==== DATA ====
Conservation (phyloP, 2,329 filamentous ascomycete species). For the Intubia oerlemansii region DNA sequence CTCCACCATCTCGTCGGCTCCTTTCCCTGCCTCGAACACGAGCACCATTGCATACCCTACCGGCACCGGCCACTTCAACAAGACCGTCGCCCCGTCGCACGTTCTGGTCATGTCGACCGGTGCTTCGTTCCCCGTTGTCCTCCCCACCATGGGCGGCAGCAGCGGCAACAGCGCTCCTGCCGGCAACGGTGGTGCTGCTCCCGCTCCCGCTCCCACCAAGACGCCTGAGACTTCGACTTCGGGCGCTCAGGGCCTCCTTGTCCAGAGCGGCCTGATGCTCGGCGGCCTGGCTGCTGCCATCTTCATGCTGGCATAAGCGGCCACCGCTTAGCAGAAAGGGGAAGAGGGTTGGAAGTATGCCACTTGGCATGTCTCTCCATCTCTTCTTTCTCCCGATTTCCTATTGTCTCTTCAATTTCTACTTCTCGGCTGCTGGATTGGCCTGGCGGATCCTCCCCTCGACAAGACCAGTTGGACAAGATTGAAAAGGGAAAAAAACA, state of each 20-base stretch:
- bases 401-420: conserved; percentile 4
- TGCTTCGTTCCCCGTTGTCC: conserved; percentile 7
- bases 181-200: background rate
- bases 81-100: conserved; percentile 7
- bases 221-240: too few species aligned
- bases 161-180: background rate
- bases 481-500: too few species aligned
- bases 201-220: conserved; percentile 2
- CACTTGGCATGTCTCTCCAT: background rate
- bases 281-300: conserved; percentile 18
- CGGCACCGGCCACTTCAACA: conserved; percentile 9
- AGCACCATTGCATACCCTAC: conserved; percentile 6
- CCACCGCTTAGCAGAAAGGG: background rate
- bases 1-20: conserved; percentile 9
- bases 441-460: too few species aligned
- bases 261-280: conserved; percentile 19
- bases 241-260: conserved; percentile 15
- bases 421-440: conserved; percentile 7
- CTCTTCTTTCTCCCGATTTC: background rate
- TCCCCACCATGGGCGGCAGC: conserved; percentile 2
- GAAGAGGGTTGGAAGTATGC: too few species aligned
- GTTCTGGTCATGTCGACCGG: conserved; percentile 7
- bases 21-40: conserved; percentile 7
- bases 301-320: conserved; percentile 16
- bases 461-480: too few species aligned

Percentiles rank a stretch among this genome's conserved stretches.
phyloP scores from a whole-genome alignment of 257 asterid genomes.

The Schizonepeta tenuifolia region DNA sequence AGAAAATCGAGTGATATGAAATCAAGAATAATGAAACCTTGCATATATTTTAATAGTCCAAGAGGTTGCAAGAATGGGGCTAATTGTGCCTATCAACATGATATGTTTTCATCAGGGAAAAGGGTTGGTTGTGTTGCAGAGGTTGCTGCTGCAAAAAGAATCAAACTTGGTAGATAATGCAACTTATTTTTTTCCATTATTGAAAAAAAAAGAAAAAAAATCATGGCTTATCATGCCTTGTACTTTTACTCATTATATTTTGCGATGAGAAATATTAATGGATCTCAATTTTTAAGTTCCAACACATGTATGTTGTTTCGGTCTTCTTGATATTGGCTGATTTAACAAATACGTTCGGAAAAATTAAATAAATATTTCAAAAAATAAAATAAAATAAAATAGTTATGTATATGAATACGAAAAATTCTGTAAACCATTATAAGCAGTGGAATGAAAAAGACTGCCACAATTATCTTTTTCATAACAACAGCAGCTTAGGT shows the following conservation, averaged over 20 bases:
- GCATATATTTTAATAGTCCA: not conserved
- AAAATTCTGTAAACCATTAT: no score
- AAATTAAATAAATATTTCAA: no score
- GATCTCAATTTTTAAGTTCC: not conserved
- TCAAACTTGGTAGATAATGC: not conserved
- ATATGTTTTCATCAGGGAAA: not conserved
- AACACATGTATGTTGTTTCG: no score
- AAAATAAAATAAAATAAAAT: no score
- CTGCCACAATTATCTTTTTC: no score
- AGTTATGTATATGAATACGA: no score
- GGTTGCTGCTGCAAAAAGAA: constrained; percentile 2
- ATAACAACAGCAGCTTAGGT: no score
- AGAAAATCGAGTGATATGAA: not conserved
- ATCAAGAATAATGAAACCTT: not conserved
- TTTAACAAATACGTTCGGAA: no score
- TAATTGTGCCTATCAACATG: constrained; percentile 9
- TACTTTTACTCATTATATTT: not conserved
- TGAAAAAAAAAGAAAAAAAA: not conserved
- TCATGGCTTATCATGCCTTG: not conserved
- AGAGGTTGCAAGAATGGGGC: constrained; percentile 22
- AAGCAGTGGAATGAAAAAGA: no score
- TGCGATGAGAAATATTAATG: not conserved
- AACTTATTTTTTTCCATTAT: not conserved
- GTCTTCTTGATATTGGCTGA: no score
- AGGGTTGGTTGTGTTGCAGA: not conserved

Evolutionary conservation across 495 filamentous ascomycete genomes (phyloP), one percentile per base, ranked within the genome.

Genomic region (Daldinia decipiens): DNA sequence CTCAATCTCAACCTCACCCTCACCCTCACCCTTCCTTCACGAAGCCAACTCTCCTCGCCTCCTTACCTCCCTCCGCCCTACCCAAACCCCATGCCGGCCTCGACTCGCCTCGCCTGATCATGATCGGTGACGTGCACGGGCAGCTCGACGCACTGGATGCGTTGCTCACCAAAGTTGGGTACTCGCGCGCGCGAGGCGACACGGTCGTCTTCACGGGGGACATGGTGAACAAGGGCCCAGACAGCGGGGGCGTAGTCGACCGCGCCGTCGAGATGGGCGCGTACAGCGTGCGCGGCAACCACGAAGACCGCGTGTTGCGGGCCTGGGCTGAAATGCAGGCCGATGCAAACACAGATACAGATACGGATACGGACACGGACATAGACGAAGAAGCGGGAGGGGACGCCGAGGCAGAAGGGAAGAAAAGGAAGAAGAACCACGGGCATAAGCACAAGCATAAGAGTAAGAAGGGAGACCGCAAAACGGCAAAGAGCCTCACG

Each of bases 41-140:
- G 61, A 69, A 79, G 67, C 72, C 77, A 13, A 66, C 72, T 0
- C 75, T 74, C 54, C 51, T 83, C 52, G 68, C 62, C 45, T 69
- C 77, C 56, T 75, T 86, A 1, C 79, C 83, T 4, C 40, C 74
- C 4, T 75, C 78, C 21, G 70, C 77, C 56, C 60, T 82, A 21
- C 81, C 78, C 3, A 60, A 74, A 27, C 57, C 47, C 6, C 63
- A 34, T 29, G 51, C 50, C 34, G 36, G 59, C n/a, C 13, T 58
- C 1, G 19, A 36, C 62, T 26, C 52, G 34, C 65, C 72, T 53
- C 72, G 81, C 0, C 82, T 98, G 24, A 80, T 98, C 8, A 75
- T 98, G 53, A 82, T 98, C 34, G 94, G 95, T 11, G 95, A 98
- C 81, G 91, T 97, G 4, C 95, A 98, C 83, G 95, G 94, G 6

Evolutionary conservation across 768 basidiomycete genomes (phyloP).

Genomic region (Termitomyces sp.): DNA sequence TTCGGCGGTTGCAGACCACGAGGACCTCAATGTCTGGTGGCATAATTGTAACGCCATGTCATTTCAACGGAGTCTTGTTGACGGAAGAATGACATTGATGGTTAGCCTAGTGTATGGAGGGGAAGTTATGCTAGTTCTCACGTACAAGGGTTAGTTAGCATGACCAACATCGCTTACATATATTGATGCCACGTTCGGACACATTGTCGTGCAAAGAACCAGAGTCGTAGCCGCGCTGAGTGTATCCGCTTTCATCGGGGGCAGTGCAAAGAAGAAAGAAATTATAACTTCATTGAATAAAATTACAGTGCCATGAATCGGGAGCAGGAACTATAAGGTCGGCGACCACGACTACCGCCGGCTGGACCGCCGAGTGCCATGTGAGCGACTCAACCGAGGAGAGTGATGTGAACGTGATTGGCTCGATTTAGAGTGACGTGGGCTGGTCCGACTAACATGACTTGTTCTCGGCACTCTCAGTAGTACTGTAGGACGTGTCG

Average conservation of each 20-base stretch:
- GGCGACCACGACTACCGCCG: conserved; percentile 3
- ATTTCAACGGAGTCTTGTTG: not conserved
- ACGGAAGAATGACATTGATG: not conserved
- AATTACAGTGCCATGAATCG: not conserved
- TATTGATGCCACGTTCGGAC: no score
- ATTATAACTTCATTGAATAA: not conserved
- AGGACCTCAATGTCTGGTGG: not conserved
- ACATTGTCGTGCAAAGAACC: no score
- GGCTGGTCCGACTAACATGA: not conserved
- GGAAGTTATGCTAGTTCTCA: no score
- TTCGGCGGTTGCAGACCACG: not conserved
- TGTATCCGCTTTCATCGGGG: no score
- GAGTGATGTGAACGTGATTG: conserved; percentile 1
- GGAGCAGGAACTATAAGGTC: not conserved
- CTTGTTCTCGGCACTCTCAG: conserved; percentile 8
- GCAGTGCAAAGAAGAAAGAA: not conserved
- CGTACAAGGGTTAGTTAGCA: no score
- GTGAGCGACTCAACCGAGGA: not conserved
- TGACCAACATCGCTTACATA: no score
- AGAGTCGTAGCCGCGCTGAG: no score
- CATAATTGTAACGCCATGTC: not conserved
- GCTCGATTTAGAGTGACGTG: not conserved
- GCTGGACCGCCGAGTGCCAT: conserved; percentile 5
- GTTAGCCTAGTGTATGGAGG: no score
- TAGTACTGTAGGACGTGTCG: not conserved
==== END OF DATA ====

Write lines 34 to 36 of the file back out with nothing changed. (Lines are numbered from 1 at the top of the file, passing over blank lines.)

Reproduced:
- TCAAACTTGGTAGATAATGC: not conserved
- ATATGTTTTCATCAGGGAAA: not conserved
- AACACATGTATGTTGTTTCG: no score